Recently someone came here looking for ‘ros barber prosopagnosia poem’. Although it wasn’t called that, I know exactly what they were looking for – an unpublished poem I wrote at the end of the last millennium about the embarrassing affliction of face-blindness. I wasn’t aware there was a scientific name for my condition in those days, so it was simply called ‘Who Are You?’ Having renamed it, and to help fellow sufferers locate said thing in the future, I am publishing it here for the first time.
Nowadays I’m pretty open about my ridiculous inability to recognise/remember people, but I did once invite a visitor into my house (who clearly expected me to know who he was), make him a cup of tea, and chat with him for half an hour, before making an excuse that I had to go out (I didn’t) in order to rid myself of this unplaceable person who seemed to know all about me and my family, but wasn’t helping me out with any clues as to his identity. He decided to walk up the road with me (perpetuating my agony), and as we parted ways, said ‘I’ll go and see Kay then’. Huge relief as I made the connection – friend of Kay’s! The guitarist whose gig we had attended a couple of months previously and put up for the night! (Still couldn’t recall his name.) I very much doubt he missed the blossoming of comprehension across my face. He hasn’t been back.
I want to say a little something about the poem ‘How to Leave the World that Worships Should‘ because so many people have been coming here looking for it since it appeared on the English Literature GCSE syllabus last year. I’ll leave the analysis to others because my days of doing other people’s homework are over. Unless you’re going to threaten to flush my head down the toilet, obviously. I will, however, give you a small hint about the title, which I know flummoxes some people. The word ‘should’ should be in italics, or inverted commas. How to leave the world that worships (the word/concept of) ‘should’. Simple enough, once that’s clear, although I know when the poem reproduces itself on websites the italics or quote marks can disappear, making the title utterly nonsensical.
No, no analysis, because I would hope – outside the demands of exams etc – that it doesn’t need one. But I will give a little background.
First off, I should tell you this poem owes its existence to the generous funding of Arts Council England and two lovely people who worked at Canterbury City council nearly a decade ago. So if you like this poem, support the funding of the arts! The two lovely people had seen me speak about my public art commissions at a conference and approached me to write a number of poems about Herne Bay, on the coast of Kent. We ended up agreeing on eight sonnets (which became known as the Seaside Sonnets), and this was the first. The day I wrote it, I knew it was something a little bit special. Since then it has proved to be so: popular in postcard form with people working in cubicles, it has proliferated itself all over the internet. Someone even posted it on the Bolton Wanderers fan forum, at which point I realised it was really going mainstream. Read more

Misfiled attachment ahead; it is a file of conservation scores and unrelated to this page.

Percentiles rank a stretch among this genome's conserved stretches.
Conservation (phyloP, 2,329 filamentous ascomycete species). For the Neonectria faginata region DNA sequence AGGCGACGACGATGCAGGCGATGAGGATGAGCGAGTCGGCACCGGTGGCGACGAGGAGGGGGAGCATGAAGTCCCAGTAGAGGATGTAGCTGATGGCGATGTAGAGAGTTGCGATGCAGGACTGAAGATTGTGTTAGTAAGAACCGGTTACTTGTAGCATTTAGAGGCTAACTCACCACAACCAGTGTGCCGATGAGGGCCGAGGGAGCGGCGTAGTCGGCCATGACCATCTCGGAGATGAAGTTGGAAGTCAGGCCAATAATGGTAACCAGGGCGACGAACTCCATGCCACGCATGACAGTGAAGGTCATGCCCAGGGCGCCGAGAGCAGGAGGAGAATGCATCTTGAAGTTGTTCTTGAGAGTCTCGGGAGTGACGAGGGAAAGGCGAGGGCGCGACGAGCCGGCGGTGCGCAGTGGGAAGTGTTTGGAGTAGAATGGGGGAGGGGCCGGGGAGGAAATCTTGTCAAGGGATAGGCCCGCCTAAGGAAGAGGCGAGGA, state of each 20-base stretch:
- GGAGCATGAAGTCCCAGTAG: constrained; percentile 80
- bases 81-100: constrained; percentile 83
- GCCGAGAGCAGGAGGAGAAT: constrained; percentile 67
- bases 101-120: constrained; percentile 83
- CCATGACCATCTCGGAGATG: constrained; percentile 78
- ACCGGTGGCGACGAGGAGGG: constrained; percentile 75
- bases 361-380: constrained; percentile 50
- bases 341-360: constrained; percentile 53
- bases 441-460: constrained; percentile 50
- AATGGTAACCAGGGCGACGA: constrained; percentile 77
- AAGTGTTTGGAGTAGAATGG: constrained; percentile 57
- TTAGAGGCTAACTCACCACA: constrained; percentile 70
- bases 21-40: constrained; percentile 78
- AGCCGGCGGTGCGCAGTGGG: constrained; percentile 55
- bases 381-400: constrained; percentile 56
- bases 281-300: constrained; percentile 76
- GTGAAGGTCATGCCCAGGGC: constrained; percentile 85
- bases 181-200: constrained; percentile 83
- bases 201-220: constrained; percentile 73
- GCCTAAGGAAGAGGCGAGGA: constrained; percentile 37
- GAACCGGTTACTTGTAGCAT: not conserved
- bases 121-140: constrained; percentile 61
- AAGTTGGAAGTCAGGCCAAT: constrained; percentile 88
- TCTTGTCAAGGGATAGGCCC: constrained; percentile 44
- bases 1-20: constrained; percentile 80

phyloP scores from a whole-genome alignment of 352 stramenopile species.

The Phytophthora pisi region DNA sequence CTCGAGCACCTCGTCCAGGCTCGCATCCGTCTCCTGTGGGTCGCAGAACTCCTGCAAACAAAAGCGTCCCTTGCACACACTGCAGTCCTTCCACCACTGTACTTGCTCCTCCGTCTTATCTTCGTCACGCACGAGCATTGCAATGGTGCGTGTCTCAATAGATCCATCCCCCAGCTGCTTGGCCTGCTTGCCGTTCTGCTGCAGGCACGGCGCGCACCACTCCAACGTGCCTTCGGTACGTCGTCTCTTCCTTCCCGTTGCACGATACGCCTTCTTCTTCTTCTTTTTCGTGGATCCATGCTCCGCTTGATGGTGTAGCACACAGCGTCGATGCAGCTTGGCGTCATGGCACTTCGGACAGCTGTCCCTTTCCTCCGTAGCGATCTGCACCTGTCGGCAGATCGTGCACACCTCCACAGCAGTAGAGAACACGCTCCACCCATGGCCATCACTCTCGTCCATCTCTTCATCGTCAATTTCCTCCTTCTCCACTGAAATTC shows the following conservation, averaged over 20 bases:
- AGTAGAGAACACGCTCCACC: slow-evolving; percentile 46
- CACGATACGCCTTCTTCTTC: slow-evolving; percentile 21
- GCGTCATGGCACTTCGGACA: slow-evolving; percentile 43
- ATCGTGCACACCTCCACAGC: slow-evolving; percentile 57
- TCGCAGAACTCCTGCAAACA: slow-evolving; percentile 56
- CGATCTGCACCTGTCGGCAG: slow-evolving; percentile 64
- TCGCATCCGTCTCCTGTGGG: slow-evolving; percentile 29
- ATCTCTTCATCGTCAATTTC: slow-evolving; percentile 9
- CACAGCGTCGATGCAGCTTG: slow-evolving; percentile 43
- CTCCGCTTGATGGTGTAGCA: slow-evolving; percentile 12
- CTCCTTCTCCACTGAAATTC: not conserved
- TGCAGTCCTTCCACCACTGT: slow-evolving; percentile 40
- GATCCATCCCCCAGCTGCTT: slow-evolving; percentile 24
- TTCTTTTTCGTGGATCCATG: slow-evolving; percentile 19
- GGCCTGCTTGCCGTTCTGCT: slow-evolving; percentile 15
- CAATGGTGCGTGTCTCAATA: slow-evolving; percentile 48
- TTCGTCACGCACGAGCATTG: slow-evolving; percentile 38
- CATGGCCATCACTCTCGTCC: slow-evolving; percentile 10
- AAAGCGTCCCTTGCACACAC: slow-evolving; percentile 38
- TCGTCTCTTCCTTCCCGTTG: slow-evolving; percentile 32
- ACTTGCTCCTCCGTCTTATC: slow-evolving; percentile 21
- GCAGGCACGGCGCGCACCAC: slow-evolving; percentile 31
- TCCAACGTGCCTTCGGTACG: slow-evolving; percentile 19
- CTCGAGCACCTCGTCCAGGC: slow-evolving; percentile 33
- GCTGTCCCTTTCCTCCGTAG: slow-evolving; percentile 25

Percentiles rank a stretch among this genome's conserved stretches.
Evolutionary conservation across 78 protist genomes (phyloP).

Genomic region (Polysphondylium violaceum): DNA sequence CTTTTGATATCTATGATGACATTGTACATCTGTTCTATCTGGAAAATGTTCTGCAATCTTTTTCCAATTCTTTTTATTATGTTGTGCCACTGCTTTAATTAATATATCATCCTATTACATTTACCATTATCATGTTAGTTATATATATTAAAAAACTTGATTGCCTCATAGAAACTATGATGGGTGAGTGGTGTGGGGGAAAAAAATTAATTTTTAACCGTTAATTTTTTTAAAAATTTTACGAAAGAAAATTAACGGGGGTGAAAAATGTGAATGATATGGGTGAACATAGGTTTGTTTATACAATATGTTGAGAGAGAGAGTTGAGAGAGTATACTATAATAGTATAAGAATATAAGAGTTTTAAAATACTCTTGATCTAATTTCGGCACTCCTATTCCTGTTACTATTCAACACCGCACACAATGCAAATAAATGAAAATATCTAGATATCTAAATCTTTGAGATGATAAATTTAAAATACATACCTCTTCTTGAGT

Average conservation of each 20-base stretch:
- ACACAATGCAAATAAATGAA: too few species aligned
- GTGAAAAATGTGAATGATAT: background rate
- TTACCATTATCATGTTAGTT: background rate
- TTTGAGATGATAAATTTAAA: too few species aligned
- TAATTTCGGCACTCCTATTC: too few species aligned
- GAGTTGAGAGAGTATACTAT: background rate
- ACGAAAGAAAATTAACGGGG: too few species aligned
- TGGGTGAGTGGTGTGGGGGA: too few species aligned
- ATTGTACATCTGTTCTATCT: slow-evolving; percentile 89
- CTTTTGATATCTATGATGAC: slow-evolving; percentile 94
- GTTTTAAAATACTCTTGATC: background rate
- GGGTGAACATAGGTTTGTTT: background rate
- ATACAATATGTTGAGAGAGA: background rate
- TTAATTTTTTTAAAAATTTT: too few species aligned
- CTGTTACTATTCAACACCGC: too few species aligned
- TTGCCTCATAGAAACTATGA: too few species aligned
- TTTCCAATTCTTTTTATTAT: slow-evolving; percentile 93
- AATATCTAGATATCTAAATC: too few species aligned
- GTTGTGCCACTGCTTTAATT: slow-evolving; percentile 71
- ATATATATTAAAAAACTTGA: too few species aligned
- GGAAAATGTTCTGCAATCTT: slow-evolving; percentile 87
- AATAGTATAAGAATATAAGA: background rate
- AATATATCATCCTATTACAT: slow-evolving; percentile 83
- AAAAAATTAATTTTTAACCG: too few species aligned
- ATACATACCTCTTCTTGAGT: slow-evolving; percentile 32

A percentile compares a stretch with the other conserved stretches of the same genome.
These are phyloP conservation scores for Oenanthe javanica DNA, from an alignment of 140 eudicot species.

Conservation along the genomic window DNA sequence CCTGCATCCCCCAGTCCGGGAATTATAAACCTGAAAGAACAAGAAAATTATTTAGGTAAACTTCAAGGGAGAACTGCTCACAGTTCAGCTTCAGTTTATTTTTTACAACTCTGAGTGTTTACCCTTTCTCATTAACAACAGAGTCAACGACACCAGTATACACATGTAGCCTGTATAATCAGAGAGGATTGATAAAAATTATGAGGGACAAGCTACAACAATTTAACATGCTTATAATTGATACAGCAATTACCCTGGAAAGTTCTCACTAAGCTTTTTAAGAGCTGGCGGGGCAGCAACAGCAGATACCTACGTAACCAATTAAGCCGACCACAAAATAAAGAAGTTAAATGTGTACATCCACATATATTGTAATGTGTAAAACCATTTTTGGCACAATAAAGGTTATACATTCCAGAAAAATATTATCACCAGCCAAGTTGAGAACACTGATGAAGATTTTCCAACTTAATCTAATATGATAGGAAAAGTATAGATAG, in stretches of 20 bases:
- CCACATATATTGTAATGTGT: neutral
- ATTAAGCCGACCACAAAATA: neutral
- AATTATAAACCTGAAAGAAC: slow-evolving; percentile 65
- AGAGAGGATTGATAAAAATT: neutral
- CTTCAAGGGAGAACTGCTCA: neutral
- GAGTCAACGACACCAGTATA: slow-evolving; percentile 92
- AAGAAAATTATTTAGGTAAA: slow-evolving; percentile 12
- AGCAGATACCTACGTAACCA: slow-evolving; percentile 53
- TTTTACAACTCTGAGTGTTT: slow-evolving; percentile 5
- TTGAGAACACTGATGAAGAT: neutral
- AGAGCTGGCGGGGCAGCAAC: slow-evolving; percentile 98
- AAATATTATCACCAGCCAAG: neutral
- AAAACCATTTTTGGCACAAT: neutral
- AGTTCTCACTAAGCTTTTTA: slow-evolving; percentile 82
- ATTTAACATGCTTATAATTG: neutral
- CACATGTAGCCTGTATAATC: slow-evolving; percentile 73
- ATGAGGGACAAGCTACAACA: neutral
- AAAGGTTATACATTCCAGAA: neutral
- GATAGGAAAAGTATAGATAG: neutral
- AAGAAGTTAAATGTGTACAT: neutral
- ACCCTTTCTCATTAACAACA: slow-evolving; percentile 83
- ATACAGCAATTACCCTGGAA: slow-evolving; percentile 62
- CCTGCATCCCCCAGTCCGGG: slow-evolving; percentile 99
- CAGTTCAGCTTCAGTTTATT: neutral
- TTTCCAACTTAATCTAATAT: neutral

by Ros Barber
He is walking a line; his footsteps mark a square
around the playground. The others forget his name:
a boy that isn’t really anywhere.
Want a boots poem? Generally, I don’t post recently written poems on this website, since publishing them myself makes then ineligible for any other outlet looking for unpublished poems: poetry is what I do for a living, so I figure I shouldn’t be giving too much of it away for free.
However, a few months ago I was contacted by Veerle Swenters of the Shoes or No Shoes Project in Belgium asking for a poetic contribution, and this week, I finally got round to writing it. Since Veerle intends to publish it on the Shoes or No Shoes website, I have no qualms about publishing it here also.
Shoes or No Shoes is an extraordinary purpose built shoe museum in West Flanders (and an architectural marvel in itself). They house 1200 pairs of shoes donated by contemporary artists, 2700 pairs of shoes from around the world, and goodness knows how many pairs of designer shoes too. They also collect cartoons and texts about shoes.
When I told my husband about their request he said these were the boots I should write about. They have been repeatedly re-soled and re-heeled and now have structural damage beyond any cobbler’s skill, but still I can’t quite bring myself to throw them out. Indeed, I still occasionally give in to the temptation to wear them. He was hoping they would want me to ship the boots off to Belgium with the poem, because that seemed the only way I was ever going to part with them. But the museum has limited room for any further shoes, and frankly doesn’t need a skanky pair of boots from yours truly; they just wanted the poem. So the purple holey things are still with me, and now commemorated to boot. Sorry. Here is the poem. Read more